Fighting in Outer Space is Hard, Y’all

Wading through digital projects and readings, where are you finding your inspiration? What parts of things you’re reading and seeing resonate most with you? Where are the gaps in your research and what are you still looking for? What are your thoughts as you get started?

Y’all, grappling is an understatement.  Imagine me on Mars fighting a muscular, hungry grizzly bear that voted for Trump and then you’ll get a better idea of the kind of struggling in which I’ve been engaged for the past couple days.  I don’t know if I’m winning this fight, but I do know that the more I wrestle with some of the questions of my research is the more I feel encouraged to refine my scope, particularly because of the readings I’ve done and the projects with which I have engaged.   Due to lack of resources, my project has changed shape and will no longer examine folk songs (though I will be taking that project up very soon in the future), but rather, I will examine dancehall, a vibrant genre of Jamaican music and I have been particularly influenced by the readings I’ve done.  Most prominently, Carolyn Cooper’s Sweet & Sour Sauce: Sexual Politics in Jamaican Dancehall Culture, Donna Hope’s Man Vibes: Masculinities in the Jamaican Dancehall, Johannes Skjelbo’s Jamaican Dancehall Censored: Music, Homophobia, and the Black Body in the Postcolonial World,  various readings on Queer Theory and the tool Scalar have been most useful to me in discerning the direction of my project.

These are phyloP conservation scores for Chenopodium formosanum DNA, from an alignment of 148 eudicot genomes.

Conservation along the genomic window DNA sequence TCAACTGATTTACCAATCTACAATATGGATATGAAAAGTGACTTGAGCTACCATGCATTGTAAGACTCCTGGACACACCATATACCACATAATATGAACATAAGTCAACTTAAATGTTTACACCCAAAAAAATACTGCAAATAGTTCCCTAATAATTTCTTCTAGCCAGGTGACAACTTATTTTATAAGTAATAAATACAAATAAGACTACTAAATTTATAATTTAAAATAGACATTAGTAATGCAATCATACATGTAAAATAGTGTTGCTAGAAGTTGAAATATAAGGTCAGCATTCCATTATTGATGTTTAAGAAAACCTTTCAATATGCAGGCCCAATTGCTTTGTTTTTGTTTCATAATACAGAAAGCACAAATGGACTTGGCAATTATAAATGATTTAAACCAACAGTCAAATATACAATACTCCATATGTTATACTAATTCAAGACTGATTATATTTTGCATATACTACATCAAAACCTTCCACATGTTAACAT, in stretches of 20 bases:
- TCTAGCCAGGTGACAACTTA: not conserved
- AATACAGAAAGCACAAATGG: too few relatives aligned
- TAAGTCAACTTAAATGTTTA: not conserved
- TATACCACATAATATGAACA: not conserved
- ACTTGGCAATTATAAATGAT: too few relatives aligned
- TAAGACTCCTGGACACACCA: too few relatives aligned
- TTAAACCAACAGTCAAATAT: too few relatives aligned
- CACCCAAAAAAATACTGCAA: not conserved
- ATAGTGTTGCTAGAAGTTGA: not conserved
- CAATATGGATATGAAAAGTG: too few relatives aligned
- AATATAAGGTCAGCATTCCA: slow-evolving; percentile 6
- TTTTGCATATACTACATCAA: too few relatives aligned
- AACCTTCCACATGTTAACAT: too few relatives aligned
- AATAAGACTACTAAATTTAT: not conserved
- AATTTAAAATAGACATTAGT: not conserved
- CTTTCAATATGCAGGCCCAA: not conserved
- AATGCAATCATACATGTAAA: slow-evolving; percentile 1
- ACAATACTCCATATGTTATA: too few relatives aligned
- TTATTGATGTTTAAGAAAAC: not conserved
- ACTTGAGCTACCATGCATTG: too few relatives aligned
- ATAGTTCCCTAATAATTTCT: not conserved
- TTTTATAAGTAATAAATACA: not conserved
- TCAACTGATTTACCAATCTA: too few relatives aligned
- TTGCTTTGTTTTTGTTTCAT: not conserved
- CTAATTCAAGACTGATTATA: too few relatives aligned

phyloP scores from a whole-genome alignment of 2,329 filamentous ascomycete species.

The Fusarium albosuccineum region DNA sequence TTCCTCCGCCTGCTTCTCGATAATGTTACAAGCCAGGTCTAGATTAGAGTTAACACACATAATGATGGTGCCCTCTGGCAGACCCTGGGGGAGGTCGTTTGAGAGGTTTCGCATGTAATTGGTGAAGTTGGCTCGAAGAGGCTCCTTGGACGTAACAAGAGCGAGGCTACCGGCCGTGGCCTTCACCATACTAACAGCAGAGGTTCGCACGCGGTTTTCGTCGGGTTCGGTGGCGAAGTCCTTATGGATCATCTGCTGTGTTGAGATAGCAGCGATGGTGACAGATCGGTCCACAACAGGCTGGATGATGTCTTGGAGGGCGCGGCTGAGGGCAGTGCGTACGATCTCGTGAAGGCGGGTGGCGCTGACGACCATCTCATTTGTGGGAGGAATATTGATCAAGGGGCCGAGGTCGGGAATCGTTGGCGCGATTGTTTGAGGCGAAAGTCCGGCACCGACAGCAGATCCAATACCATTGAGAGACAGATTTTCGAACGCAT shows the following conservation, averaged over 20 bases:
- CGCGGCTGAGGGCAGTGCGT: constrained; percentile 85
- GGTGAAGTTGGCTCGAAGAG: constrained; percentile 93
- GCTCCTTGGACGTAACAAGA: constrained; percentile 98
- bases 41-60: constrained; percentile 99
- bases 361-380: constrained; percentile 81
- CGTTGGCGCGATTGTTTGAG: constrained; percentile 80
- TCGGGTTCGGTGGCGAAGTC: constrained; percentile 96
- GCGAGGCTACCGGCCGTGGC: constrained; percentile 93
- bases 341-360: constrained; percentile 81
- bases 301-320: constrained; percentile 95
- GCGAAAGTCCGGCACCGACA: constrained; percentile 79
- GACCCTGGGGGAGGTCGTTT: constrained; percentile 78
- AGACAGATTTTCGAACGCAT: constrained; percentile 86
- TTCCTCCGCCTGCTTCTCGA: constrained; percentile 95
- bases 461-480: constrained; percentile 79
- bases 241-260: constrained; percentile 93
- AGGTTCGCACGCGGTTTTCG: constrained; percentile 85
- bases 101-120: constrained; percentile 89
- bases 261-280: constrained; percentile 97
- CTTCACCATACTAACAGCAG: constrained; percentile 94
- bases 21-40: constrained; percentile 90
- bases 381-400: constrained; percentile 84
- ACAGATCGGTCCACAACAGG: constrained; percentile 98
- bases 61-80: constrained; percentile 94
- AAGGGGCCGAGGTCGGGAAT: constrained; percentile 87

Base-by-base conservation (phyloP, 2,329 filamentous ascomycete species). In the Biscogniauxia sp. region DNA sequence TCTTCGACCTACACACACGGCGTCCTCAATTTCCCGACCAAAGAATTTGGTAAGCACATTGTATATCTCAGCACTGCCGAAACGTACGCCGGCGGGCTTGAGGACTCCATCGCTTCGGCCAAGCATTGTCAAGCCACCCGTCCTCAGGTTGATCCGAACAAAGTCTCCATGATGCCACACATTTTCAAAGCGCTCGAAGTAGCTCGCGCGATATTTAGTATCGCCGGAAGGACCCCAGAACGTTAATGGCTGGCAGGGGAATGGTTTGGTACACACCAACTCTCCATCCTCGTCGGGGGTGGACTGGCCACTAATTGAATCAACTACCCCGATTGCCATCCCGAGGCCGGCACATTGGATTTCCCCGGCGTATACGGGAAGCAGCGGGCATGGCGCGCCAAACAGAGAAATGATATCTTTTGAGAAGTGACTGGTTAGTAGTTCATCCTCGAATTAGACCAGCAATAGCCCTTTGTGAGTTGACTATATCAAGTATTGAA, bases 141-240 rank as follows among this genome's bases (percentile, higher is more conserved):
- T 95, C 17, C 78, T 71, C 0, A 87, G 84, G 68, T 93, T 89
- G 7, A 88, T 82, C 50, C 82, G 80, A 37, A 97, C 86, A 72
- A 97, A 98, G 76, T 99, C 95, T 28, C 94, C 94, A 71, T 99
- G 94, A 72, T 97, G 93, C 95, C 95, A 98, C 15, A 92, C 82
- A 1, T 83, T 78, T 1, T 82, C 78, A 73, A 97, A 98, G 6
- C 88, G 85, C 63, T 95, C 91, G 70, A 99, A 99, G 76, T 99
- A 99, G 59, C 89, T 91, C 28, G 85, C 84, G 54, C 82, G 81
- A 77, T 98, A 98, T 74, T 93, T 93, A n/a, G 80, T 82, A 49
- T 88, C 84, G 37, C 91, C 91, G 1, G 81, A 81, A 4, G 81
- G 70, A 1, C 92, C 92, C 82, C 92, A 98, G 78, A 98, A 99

Cooper’s incisive analysis on the nuanced meaning that dancehall takes on in working class communities (and how it is perceived by middle and upper class Jamaica) has especially inspired me to ask questions about how women negotiate their sexuality and claim (sexual) agency in a space that is highly patriarchal.  She challenges readings of women in dancehall (which she said are afflicted by the Western gaze) as merely capitulating to patriarchal oppression and instead offers instances in which women exercise their agency in the choices they make in the music about their sexuality.  This is an area of interest for me that I think could be further illuminated.  The contemporary moment of dancehall has seen singers like Ishawna publicly (and perhaps privately) reclaiming a sense of their sexuality most tangibly by demanding that their male sexual partners to reciprocate oral sex (a taboo of massive proportions).  Reading Queer Theory has also helped me to identify a framework from which to examine the ‘abnormal’ in the dancehall music industry and what that might have to say about the social landscape.

I’m also particularly interested in using TimelineJS or Scalar (or both if possible).  I’m still a bit intimidated by learning how to use either tool, but I think Scalar especially would be a good platform (based on what John has showed me) to post videos, links to scholarly articles, interviews all organized around my main argument that is interested in identifying moments where women have used dancehall as a space of feminist engagement.  I also like that it allows for conversation from my users because studies of dancehall music are relatively new and feedback is necessary to enhance the quality of scholarship.  I also don’t like the idea of studying working class culture, but not ceding platform for those who are most directly influenced by it to weigh in on its effects.  Scalar seems to resolve those points of conflict.

In concluding, I am so excited that I’ve come closer to the questions I want to be asking and I look forward to continuous fights on Mars with the bear who voted for Trump which will hopefully lead to much more pertinent questions being posed (and perhaps, even answered) of intergalactic proportions.


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